We don’t get any of that anymore. There’s so many people who’ve now written papers looking at the opioid use issue from all different angles, using all different types of data. I think that it’s become accepted that there are medical uses for cannabis. We don’t fully know what they are yet, or how effective they are, or what the long-term side effects are, but it’s pretty much accepted at this point that there are medical benefits. In fact there’s actually a Pew Research Center survey that came out recently found that 91 percent of Americans support medical legalization.
Are there any areas of study that you feel are being neglected that need more attention?
I think from a medical perspective, the two areas we need to understand better are the long-term effects, and if there’s any negative impacts on developing brains, particularly in adolescents. There’s a lot of correlational evidence, but it’s extremely difficult to get any sort of causal relationship, because people who choose to use cannabis may also choose to do a lot of other things that may be negative. There may be correlation between cannabis use and anxiety and depression, which have negative outcomes on your life. But patients may actually be treating themselves with cannabis and are doing better than they would have if they hadn’t been consuming cannabis. It’s very difficult in these population surveys to figure that out.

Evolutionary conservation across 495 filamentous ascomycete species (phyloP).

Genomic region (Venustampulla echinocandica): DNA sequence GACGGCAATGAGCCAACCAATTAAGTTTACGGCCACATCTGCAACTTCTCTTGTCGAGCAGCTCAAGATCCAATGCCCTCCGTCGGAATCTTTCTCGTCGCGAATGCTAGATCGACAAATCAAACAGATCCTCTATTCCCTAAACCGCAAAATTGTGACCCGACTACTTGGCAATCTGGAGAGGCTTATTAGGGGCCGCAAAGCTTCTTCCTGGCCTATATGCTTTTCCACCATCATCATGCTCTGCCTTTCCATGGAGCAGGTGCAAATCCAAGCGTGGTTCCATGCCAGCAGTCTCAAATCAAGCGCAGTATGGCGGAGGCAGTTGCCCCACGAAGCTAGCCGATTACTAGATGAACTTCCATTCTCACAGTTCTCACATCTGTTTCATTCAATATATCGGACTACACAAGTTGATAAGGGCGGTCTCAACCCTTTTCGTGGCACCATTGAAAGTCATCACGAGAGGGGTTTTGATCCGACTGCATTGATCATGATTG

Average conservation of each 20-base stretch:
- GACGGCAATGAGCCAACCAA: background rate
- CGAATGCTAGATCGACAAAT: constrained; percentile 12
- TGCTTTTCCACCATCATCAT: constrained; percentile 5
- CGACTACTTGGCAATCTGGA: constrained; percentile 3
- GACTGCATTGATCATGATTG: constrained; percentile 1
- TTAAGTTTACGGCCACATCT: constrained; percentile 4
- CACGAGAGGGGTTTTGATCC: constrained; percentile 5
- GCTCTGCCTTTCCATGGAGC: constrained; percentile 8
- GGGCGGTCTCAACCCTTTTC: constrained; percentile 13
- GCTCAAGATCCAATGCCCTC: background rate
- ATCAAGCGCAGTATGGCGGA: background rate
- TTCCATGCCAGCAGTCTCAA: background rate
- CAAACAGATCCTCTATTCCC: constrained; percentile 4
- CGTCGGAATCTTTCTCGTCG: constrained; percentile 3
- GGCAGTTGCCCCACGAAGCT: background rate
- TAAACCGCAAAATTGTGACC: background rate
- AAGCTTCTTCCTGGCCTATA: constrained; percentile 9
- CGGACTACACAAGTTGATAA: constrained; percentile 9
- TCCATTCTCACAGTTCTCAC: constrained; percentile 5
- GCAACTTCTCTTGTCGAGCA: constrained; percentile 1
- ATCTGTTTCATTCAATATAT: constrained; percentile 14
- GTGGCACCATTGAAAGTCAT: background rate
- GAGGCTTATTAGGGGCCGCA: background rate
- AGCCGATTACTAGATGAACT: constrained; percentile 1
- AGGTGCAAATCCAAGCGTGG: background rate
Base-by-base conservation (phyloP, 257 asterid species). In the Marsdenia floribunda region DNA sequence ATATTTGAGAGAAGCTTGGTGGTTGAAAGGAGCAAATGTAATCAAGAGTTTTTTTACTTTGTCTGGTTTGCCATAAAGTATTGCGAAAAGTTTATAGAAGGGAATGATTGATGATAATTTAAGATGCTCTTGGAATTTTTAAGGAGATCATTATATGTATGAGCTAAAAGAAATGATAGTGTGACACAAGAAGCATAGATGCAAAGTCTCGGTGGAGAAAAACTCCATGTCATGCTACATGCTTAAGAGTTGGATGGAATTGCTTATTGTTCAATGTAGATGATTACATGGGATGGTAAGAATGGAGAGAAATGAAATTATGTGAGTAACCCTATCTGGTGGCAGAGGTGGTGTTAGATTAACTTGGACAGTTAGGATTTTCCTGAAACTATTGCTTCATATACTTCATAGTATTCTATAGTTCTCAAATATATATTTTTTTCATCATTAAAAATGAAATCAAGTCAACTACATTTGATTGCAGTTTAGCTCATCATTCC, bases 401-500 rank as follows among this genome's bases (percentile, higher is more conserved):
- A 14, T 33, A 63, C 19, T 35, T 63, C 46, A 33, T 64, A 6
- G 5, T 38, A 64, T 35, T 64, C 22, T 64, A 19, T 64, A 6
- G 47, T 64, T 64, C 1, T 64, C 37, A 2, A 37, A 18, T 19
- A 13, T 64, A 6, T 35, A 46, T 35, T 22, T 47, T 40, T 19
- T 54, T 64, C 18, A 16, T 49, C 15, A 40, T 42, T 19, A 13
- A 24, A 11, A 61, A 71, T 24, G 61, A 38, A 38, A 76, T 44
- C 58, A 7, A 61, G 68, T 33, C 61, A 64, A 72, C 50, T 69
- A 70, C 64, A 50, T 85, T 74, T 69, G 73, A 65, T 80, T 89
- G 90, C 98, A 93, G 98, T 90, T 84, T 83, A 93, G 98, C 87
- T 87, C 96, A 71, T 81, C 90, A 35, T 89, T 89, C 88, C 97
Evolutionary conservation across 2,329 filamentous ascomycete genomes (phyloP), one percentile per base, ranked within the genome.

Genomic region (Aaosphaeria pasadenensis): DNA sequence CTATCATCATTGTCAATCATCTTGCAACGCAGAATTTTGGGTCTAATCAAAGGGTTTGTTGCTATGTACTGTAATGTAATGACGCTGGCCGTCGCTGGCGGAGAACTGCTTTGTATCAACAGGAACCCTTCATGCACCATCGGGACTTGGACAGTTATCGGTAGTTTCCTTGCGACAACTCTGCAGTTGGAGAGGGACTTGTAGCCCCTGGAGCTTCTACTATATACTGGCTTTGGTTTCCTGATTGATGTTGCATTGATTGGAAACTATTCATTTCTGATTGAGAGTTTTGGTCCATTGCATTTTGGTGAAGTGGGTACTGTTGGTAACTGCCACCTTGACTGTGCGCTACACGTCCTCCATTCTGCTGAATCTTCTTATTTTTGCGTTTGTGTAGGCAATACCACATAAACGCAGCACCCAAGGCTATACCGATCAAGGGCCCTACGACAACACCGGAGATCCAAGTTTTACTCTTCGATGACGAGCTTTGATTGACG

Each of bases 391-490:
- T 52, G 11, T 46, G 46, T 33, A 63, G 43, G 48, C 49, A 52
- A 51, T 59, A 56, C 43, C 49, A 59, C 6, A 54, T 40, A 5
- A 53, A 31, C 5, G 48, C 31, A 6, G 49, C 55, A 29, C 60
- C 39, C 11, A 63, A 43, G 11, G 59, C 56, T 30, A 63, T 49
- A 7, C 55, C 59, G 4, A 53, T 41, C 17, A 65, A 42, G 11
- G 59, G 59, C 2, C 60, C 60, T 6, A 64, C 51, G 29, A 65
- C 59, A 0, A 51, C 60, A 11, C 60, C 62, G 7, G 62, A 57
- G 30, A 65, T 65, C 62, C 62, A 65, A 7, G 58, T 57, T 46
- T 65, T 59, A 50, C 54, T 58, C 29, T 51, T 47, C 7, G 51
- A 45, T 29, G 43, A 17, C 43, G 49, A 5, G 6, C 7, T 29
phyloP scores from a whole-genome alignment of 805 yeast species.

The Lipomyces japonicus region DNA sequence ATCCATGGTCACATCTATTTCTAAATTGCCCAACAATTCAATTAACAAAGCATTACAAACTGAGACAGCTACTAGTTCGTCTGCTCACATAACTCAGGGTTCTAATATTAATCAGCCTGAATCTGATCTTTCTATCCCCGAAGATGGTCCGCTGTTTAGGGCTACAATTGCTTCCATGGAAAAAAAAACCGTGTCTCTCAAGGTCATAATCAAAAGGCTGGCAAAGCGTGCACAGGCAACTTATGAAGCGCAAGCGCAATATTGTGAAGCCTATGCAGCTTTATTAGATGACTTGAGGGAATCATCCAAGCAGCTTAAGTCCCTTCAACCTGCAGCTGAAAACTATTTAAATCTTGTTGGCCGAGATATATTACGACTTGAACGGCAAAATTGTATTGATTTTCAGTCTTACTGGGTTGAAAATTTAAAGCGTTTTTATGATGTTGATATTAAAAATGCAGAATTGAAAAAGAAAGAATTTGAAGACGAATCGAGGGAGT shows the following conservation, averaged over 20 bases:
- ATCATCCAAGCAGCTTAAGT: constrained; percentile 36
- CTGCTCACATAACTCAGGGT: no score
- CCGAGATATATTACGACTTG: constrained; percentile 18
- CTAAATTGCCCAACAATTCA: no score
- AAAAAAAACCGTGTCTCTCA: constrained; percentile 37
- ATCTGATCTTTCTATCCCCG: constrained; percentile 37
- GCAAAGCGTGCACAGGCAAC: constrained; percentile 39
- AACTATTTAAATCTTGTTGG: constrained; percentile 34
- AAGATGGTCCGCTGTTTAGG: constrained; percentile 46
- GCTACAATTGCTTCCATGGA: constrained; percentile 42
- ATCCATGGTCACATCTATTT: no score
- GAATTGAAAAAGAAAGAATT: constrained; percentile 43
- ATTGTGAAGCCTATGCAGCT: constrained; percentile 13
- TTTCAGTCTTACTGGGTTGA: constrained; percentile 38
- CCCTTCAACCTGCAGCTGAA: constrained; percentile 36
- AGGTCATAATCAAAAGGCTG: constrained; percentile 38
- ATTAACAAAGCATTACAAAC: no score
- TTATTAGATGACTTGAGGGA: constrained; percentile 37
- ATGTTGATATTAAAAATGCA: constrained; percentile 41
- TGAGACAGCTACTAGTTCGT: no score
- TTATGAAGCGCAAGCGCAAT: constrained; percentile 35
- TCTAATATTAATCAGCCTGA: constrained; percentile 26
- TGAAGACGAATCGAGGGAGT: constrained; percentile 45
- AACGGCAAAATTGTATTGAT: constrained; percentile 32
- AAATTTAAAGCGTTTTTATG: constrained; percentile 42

What do you think will be the next big area of cannabis study?
Once the government opens things up a little bit more, things will be easier. It seems like even here in New Mexico, there’s new money for cannabis research. There’s money for cannabis research in Colorado. I think it’s going to be more of what has already been done with observational data. That will start being done with randomized controlled trials. I think researchers will really try to narrow in on what aspects of cannabis are helping people. Especially if there are any aspects that can be patented or commercialized at a profitable scale. That would certainly drive innovation, for better or worse.
But I think that when it comes to long-term use—it’s just hard to study. And I think it will gradually get better and people will innovate, but there’s just not going be some sudden turn, and all of a sudden we know everything about it. It’s a really complicated plant.
I’m reminded of a Medicaid paper where they have this huge list of different drug classes, and the use of every single one goes down in states the year after medical cannabis is legalized. And that’s just medical. As you can imagine, there are much bigger effects when you’re talking about recreational cannabis.
I want to look at some of the cannabis tourism using cell phone tracking data to see how cannabis tourism is going, and how it shifts when states legalize. I had the most interesting conversation with the senior UNM faculty member, and he said to me that now that cannabis is legal, he’s going to drive up to Colorado and get some. And I thought, “Well gosh. What was different before?” It’s very interesting to see that that margin alone was enough to get someone to cross the border.